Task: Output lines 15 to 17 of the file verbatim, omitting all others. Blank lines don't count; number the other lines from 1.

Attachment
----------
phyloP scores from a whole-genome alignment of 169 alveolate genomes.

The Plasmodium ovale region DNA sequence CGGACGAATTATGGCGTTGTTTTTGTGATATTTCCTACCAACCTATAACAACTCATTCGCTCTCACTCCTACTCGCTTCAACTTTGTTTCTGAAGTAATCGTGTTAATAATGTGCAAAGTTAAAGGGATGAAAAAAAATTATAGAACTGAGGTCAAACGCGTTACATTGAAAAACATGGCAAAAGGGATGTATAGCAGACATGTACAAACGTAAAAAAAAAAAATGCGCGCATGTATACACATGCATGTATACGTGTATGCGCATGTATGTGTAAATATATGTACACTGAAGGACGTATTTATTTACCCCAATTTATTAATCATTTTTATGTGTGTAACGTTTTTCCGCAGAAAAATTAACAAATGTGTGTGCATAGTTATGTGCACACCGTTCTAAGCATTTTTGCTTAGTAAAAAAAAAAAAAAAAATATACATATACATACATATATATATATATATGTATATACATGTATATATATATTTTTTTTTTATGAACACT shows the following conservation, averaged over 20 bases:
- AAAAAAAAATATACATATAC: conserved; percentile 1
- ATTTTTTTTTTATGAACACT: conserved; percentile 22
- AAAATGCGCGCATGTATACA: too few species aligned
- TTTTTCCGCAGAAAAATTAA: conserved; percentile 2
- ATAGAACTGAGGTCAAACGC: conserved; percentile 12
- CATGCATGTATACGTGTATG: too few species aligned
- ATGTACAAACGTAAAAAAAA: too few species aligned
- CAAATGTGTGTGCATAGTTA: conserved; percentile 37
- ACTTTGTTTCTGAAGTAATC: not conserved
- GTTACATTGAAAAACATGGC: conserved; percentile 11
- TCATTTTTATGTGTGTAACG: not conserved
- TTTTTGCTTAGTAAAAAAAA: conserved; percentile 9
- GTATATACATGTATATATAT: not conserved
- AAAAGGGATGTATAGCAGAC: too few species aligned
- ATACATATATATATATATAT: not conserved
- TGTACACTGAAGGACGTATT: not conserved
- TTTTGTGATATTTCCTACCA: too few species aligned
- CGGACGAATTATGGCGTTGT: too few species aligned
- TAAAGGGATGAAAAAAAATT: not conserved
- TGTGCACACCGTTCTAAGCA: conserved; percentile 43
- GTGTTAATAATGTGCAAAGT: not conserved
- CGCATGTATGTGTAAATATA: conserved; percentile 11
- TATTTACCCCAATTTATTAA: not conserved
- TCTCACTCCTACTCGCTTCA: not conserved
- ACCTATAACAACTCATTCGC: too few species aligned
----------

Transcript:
- GTATATACATGTATATATAT: not conserved
- AAAAGGGATGTATAGCAGAC: too few species aligned
- ATACATATATATATATATAT: not conserved